That player is Pro Bowl wide receiver Dez Bryant. And luckily for the Cowboys, that player announced that he is ready to go after the bye for their divisional showdown against the Philadelphia Eagles.
Now that the Cowboys have won three straight games with Bryant absent, some have had the audacity to call for a trade or even the permanent benching of Dez. Some have called him "cancerous" to the locker room, or have even accused the Cowboys of trying to work outside their offense to force the ball to him when he is healthy.
The fact of the matter is, the accusations are absurd and completely false.
Dez Bryant does not require you to work outside the offense, he takes your offense to an entirely new level.
The Cowboys ran the ball 508 times in 2014, and yet Dez still found a way to score a career high 16 touchdowns. This is because Dez is a special player, a team player, who while he wants so badly to contribute and make plays, what he wants even worse is for the Cowboys to win games.
Since Dez Bryant entered the league in 2010 he has caught 60 touchdowns, second only to the Patriots' Rob Gronkowski. When we last saw him fully healthy this season, he went for over 100 yards on 7 catches against a Washington secondary which spent millions of dollars on a number one cornerback.
As good as the Cowboys offense has looked this season, you can still tell they are missing a key piece. The combination of Terrance Williams and Brice Butler has worked nicely for Dallas trying to pick up the slack which Bryant leaves behind, but they are still not Dez.
Cole Beasley is having a career year and playing better than any of us had expected, but his production should only theoretically increase with the return of Bryant. He will be able to work on one in the slot even more often when Dez is lined up outside, due to the threat Bryant gives of taking the top off of the defense.
And, no matter who the quarterback is, Dez can catch the deep ball this team has been missing.
Some have criticized Dak Prescott for "Daking and dunking" the ball down the field to guys like Beasley and Jason Witten. They say that while his conservative throwing style protects against the big mistake, it may also hold back the offense as a whole when they face teams like the Minnesota Vikings or Seattle Seahawks.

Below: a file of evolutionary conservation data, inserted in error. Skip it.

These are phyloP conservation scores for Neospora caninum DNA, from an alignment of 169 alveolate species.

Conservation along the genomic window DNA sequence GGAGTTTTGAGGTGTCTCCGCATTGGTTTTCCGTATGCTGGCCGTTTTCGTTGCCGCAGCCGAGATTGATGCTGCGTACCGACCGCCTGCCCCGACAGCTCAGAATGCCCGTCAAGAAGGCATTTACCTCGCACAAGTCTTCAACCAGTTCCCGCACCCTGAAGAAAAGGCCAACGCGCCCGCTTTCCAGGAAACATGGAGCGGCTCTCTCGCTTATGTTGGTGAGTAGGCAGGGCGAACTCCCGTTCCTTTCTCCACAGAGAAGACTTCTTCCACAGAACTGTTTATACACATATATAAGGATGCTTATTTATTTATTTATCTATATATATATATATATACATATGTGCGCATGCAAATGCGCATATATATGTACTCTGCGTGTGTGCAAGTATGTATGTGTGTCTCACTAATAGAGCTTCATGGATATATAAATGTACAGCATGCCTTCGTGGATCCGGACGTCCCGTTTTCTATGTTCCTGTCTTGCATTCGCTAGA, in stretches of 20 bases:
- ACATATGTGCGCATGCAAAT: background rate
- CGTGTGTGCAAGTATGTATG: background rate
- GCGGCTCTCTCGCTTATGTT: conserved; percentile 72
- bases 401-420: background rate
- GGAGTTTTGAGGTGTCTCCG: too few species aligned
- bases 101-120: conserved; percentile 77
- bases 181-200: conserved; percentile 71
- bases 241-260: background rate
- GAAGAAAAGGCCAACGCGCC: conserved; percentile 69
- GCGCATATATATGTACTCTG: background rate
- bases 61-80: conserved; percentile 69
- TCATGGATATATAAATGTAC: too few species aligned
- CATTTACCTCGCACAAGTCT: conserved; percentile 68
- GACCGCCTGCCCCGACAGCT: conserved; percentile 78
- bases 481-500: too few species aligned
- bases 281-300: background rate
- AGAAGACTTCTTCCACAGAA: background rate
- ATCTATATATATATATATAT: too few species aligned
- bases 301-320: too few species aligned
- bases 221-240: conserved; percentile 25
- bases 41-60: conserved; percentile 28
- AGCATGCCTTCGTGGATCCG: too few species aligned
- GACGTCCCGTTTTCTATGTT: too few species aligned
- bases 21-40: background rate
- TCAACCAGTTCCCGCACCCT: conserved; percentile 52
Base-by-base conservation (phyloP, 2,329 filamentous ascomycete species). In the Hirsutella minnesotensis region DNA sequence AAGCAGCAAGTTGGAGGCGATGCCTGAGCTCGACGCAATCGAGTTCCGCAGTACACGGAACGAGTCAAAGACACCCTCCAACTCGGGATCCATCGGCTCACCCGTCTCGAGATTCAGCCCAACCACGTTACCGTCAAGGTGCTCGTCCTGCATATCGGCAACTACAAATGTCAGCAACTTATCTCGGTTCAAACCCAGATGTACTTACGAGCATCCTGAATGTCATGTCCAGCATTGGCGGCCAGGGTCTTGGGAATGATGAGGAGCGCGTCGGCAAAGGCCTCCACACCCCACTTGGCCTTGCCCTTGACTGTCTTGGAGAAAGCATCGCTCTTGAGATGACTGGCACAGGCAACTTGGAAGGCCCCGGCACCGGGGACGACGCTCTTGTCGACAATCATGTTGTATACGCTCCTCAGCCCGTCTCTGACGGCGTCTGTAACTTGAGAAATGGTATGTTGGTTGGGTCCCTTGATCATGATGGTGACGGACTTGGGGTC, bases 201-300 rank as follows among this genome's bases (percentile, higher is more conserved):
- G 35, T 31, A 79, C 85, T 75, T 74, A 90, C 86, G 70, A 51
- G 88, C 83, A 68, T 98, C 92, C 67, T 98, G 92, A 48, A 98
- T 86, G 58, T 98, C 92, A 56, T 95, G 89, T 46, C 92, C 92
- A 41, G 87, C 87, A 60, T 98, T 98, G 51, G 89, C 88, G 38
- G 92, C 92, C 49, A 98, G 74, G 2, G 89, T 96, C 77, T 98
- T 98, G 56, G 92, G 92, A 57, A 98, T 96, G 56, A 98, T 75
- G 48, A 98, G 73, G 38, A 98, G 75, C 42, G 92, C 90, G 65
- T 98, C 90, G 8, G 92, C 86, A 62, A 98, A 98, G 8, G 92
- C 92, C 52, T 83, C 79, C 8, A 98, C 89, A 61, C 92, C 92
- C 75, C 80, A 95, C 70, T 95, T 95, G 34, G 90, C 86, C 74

First off, Dak is second in the NFL in yards per attempt with 8.2, so I think those critics are wrong in more ways than one. But, Dak has also shown the ability to be very accurate with the deep ball both in the preseason and regular season.
Sure, his longest pass so far this year was a 47 yard completion but Dak has the arm strength to make the throws if guys are able to get open down the field. Last week we saw Brice Butler beat one on one coverage deep in their own territory, only to drop what would have been a huge reception. If they try to cover Dez one on one in those situations, not only will he win, but he will also come down with the catch and make the defense pay.
Dez Bryant creates match up issues which no one else on this roster can. When you move him around like the Cowboys did in week 2 against Washington, he is able to exploit lesser defenders in the slot with ease.
In that week 2 game, the Redskins refused to move their $70 million man early in the game. With him being kept on one side, the Cowboys moved Dez around to face Bashaud Breeland, who he exposed. While Beasley has been very effective this year, he cannot move around the field to create those mismatches like Dez Bryant can.
Dez's run blocking is also dearly missed.
Too many times this season we have seen Ezekiel Elliott break through the first level of the defense untouched, move through the linebackers with ease, but get tackled by a cornerback or safety who he wasn't able to see.
Why does this happen?
Because Williams and Butler simply haven't been able to block as well as Dez Bryant can. I am not trying to knock those guys, they have been fantastic for the Cowboys this season, but they just aren't as good as one of the best in the league is.